Critically evaluate the relationship between newspapers and their readership between 1896 and 1950 in the UK.

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MS 203

Histories of Public Communication

Tom O’Malley


B. Critically evaluate the relationship between newspapers and their readership between 1896 and 1950 in the UK.

B. Critically evaluate the relationship between newspapers and their readership between 1896 and 1950 in the UK.


In this essay I will explain some of the history behind the origins of the press, and the developments that were to help its rise and growth. I will also look at the society of the time and how it had been changing and developing. To do this I will link ideas of how these changes directly affected information exchange and newspapers. Also as a means of clarifying the style of newspapers of the time I will identify how ownership shaped their looks and viewpoints, with particular reference to Lord Northcliffe and the Daily Mail.

This study of Northcliffe will also show the innovations in how relationships between newspapers and readership developed. This will also address how the press barons of the time adapted in an attempt to woo a greater audience. I will discuss nineteenth to early twentieth century culture changes and discuss how it was a time when society was to change the medium of newspapers. The essay will also show how newspapers responded to the pressures enforced upon them and how they were to change society themselves.

To understand the relationship between newspapers and their readership between two dates, you have to first understand some of the history that came before this period.

The first recognisable newspapers appeared in the UK in about the seventeenth century. These were mainly concerned with political news (the Proceedings in Parliament etc) and to some extent worked as manifestos for the different political figures. In this early period these publications were controlled and restricted by the government and were solely aimed at the ruling and educated classes. They were, however, slow to evolve, with the largely illiterate population relying on town criers for news. To prevent ‘miss use’ of the press several measures were used and also introduced to retain a harness on the flow of information. For example the Star Chamber, a council used to enforce the will of the king, became involved with controlling what was allowed to be printed. Also the 1662 printing act was introduced to prevent the ‘Frequent Abuses in Printing Seditious Treasonable and Unlicensed Books and Pamphlets and for Regulating Printing and Printing Presses’ (). The readership of these early papers had very little choice and was very much uninvolved with dictating what was newsworthy.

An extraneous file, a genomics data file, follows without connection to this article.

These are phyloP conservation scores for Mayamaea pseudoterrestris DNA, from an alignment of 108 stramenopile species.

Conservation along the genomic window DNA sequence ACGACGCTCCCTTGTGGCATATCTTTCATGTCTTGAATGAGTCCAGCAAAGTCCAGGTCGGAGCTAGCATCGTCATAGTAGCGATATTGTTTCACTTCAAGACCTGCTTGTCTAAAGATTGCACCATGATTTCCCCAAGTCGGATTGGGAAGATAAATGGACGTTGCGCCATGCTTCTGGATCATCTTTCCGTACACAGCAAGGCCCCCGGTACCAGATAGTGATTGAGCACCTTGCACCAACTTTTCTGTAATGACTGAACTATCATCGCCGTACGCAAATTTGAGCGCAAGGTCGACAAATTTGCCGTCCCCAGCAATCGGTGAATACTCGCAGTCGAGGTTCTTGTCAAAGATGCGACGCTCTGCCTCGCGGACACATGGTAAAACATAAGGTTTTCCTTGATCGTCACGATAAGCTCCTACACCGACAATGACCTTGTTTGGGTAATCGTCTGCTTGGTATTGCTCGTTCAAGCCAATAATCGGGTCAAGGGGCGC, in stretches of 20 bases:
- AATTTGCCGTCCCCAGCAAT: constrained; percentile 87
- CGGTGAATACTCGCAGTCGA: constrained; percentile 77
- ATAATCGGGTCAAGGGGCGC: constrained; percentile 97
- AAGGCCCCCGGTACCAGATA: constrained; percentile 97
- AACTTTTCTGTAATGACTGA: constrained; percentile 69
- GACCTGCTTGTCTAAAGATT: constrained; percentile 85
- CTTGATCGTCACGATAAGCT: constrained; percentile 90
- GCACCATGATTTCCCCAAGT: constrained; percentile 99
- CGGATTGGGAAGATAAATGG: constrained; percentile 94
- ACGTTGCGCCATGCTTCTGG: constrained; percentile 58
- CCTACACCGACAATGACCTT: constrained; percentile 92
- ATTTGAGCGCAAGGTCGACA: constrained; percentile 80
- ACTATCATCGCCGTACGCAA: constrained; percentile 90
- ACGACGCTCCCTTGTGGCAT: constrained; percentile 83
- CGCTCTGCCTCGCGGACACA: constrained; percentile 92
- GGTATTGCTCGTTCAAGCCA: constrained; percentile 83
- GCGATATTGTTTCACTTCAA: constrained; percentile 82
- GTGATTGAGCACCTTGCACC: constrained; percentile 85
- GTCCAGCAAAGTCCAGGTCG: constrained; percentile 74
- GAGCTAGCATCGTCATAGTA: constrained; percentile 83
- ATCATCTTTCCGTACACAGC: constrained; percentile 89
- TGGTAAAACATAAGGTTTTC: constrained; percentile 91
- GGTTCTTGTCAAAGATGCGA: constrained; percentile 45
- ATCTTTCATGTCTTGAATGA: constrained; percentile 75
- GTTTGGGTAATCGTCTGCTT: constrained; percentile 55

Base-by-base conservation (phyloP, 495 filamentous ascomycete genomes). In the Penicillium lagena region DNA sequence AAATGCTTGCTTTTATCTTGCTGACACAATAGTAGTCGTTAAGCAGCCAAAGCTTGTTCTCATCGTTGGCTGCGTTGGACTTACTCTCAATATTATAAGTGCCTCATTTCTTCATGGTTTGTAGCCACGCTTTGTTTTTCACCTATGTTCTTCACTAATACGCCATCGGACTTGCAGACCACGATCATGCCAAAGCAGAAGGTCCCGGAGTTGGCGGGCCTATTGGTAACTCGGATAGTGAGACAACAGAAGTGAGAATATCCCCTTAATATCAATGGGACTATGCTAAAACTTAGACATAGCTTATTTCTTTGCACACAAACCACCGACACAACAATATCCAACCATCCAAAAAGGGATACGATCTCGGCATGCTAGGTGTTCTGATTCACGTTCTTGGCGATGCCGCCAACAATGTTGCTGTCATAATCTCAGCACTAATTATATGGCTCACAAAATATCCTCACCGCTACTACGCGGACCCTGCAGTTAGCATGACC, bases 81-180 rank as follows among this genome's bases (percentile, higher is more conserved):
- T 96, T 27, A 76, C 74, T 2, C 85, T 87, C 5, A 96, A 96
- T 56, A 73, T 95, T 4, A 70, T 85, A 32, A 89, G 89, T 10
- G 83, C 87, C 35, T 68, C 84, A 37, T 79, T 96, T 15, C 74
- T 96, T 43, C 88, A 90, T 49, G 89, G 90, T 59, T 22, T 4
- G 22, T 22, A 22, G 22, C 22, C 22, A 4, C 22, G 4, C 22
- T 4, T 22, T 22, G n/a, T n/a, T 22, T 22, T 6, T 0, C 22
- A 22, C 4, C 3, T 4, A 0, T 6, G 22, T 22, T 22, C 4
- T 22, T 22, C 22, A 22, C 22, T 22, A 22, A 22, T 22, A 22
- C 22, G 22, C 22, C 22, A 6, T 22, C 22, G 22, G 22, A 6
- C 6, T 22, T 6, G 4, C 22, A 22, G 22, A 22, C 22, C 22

The newspaper industry grew through the eighteenth century and saw the introduction of stamp duty on newspapers and advertisements in 1712. This duty was a tax on top of the price of the paper.  As few people could afford to pay 6d or 7d for a newspaper, the tax restricted the circulation of most of these journals to people with fairly high incomes. Illiteracy was still a major problem so circulation was very limited. At this time most newspapers in circulation were regional and limited to weekly editions or less. As a result of this the market was far wider than today, and the newspapers were open to a revolution to make them better.

As the newspaper industry progressed into the nineteenth century, it witnessed several changes and innovations. None more so than the Industrial revolution. As it transformed all aspects of life and society, dramatically affected newspapers. Both the numbers of papers and their circulation continued to rise. In the 1850's powerful, giant presses appeared, able to print ten thousand complete papers per hour. At this time the first ‘pictorial’ weekly newspapers emerged; they featured for the first time extensive illustrations of events in the news, as woodcut engravings made from correspondents' sketches or taken from the new photographs. It is also during this time that and the first telecommunications cables were being laid across the world. News flow was increased hugely, with almost instant reporting of international news making it possible for newspapers to carry foreign news reports the day after the event. In 1855 after many years of campaigning, the stamp act was repealed which gave papers a greater freedom. Only a month after the repeal, the Colored News, the first coloured newspaper was launched.

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This is also the age of media consolidation, as many independent newspapers were swallowed up into powerful "chains". This was with regrettable consequences as many newspapers were reduced to vehicles for the distribution of the particular views of their owners, and so remained, without competing papers to challenge their viewpoints.

However there is also the emergence of the predecessors of the modern news agencies, which greatly helped the flow of information.

The Northcliffe Revolution.

In 1887 the journalist Alfred Harmsworth formed a new publishing group. With this company he went on to produce several magazines including ‘Answers to ...

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